UK Upper Tax Tribunal finds management company did not make taxable supplies to subsidiaries

In Norseman Gold Plc v Revenue and Customs [2016] UKUT 69 the Upper Tax Tribunal agreed with the finding of the First Tier Tribunal that a UK management company providing management services to overseas subsidiaries was not entitled to input tax credits because it did not make taxable supplies to those subsidiaries. The management company was found to have made supplies to its subsidiaries, but those supplies were not made “for consideration”

The decision illustrates two differences between the UK VAT regime and the GST in Australia. First, the threshold requirement for claiming input tax credits is different. Second, the requisite nexus between “supply” and “consideration” is narrower in the UK.

In the UK, an entitlement to input tax credits arises if acquisitions are made in the course of conducting “economic activity”, meaning the making of taxable supplies (supplies for consideration) or intending to make at some time in the future taxable supplies. The First Tier Tribunal found that the taxpayer had supplied management services to its subsidiaries and that what it supplied was “capable” of amounting to a taxable supply – however, what it had supplied was not in fact supplied for consideration and was therefore not a taxable supply. Any understanding (referred to by the First Tier Tribunal as a “vague intention”) between the taxpayer and its subsidiaries about payment being made for services when the subsidiaries could afford to pay was insufficient to establish that supplied would be made “for consideration”.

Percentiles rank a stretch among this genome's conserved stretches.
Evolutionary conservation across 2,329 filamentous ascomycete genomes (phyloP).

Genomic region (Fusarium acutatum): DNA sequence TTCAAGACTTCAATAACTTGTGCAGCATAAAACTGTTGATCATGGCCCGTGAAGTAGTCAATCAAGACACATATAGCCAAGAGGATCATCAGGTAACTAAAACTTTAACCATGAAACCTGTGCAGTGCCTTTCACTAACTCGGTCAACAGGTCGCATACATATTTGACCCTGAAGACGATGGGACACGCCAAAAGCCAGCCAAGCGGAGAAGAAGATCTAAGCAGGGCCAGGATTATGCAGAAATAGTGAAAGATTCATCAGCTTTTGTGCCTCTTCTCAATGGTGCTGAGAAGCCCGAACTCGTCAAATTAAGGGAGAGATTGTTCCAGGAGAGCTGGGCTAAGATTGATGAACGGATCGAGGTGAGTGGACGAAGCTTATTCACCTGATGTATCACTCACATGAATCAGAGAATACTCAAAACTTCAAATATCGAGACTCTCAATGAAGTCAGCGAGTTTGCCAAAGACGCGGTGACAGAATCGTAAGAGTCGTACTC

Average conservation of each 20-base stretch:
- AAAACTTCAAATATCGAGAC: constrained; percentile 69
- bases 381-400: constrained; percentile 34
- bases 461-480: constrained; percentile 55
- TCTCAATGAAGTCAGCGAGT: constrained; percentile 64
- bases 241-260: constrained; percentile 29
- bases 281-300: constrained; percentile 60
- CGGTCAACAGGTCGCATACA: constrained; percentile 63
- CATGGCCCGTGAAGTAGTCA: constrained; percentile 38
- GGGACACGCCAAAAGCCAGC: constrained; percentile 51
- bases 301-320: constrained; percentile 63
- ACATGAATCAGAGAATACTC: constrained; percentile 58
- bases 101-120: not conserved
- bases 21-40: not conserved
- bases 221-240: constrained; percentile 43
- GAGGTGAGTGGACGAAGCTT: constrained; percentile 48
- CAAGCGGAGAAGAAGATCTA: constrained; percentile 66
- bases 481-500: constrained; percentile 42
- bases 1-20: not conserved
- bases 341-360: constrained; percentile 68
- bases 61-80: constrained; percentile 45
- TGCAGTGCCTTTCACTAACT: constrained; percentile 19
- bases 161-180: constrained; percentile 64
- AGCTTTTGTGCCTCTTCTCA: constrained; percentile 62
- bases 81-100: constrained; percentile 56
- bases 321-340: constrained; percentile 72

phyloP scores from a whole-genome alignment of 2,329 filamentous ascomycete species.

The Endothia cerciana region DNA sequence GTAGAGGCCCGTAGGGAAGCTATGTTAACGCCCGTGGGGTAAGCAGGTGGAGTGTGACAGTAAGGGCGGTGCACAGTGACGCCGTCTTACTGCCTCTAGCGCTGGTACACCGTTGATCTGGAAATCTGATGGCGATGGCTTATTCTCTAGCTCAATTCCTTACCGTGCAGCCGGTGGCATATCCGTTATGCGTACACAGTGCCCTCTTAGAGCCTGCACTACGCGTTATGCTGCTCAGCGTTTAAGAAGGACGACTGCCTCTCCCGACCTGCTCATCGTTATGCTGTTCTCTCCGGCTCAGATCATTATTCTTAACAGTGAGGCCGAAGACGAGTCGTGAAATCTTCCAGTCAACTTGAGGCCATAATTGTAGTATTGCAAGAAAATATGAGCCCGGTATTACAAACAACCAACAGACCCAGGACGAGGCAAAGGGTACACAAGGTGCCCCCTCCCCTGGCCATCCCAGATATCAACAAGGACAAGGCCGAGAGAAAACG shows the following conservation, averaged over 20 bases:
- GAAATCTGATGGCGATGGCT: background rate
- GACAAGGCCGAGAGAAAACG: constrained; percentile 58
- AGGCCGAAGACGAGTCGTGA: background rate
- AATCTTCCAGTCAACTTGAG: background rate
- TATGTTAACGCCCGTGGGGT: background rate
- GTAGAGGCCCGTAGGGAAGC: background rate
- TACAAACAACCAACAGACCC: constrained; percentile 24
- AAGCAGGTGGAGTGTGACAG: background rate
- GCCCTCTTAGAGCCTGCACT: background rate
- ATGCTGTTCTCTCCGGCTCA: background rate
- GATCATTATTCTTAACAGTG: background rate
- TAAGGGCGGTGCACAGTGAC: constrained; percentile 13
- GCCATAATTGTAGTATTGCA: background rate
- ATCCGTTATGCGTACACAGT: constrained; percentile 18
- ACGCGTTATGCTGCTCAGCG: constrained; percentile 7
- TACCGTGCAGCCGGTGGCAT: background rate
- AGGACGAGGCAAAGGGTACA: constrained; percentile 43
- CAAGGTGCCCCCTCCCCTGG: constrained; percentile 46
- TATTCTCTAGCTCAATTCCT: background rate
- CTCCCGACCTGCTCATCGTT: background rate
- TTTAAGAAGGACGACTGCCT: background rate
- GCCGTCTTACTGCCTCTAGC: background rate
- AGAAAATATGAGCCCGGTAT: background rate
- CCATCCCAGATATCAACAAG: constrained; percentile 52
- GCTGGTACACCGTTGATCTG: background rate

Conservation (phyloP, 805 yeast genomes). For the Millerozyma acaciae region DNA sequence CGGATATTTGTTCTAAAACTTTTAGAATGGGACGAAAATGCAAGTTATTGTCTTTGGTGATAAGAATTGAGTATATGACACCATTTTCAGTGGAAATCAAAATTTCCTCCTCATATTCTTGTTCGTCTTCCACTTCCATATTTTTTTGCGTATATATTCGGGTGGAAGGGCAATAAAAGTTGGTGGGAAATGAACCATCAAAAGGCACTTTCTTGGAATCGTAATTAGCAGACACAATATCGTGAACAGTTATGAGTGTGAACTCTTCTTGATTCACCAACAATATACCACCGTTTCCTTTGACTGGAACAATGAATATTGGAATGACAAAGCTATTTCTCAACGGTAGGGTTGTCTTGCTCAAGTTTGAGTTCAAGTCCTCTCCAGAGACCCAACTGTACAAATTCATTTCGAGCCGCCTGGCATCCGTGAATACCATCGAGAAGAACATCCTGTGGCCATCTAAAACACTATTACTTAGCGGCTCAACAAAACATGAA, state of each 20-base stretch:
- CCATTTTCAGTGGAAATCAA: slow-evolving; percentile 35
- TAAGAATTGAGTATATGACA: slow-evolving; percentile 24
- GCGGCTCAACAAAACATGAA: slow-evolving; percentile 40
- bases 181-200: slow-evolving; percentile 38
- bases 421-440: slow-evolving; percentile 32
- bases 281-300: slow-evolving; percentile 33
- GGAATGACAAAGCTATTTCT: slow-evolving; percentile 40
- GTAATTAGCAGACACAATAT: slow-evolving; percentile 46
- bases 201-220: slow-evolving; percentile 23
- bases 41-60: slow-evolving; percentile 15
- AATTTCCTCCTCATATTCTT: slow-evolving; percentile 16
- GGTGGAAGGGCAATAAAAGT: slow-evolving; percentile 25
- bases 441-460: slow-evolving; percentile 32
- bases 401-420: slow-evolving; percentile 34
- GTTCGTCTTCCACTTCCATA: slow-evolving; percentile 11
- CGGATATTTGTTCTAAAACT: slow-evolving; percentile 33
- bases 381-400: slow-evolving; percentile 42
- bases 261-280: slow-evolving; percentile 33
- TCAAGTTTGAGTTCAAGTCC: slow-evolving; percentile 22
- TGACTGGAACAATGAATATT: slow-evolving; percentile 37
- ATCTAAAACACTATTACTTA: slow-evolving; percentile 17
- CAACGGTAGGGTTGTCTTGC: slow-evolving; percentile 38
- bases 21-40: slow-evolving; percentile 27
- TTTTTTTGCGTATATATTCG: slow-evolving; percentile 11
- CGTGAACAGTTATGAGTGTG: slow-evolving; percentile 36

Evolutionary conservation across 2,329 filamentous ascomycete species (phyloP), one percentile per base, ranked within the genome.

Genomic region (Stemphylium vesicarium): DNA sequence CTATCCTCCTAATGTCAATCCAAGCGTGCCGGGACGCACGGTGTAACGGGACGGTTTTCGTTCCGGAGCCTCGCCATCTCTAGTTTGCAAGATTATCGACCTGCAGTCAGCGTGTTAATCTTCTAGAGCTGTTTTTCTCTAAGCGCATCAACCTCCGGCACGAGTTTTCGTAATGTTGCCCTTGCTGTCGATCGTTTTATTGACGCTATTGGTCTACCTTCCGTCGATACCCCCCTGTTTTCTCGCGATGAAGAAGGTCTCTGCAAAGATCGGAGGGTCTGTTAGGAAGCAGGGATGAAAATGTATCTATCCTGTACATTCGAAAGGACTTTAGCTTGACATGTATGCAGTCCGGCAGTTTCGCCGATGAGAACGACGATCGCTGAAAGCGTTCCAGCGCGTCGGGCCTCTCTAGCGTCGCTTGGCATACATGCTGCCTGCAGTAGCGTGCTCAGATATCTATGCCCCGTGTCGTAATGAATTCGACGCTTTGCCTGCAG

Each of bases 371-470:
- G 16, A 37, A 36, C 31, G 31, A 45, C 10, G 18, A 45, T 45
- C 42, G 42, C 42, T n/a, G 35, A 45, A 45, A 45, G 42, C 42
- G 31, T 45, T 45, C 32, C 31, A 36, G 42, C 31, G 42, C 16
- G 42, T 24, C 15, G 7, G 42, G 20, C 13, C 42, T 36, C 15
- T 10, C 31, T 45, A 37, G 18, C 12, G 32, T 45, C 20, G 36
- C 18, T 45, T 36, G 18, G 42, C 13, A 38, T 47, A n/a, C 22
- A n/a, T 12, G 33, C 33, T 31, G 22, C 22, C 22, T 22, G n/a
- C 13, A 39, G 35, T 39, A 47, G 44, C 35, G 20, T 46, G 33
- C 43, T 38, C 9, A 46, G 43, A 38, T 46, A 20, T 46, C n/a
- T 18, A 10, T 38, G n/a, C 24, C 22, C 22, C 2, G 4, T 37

On appeal, the Upper Tribunal agreed with the First Tier Tribunal and found that the supplies were not made for consideration, they were made gratuitously. The Upper Tribunal noted (at [126]) that the taxpayer did intend to make supplies to its subsidiaries, but the question was whether the taxpayer intended to make supplies “for consideration”. The answer to this question was no because:

…the direct and immediate link between the supplies and intended supplies on the one hand and any payment in respect of those supplies on the other hand was absent at the time when the input tax was incurred.

The conclusion of the Upper Tribunal was helpfully summarised as follows (at [137]:

Putting the matter in the very briefest of ways, this is a case where one party (Norseman) has supplied services to closely related parties (its subsidiaries) with, at best from Norseman’s point of view, an intention on its part to charge at some unspecified time in the future for its services, but with no agreement with the subsidiaries to that effect (even to the effect that the subsidiaries would pay if an when they had the funds available to do so) and no understanding of the amount or timing of such payment. The charge/payment, if and when introduced, might or might not match or exceed recovery of the costs incurred in providing the services and might or might not include a profit element. It might even be nominal…This is an insufficient basis on which to be able to say, at any time prior or during the relevant period, that the eventual charge and payment would have the immediate and direct link with the services provided which EU law requires. If it is not possible to find the necessary link in relation to future supplies and the intended payments for those supplies, still less is it possible to find a link where there has, as yet, been no payment at all, in particular in relation to services provided during the relevant period.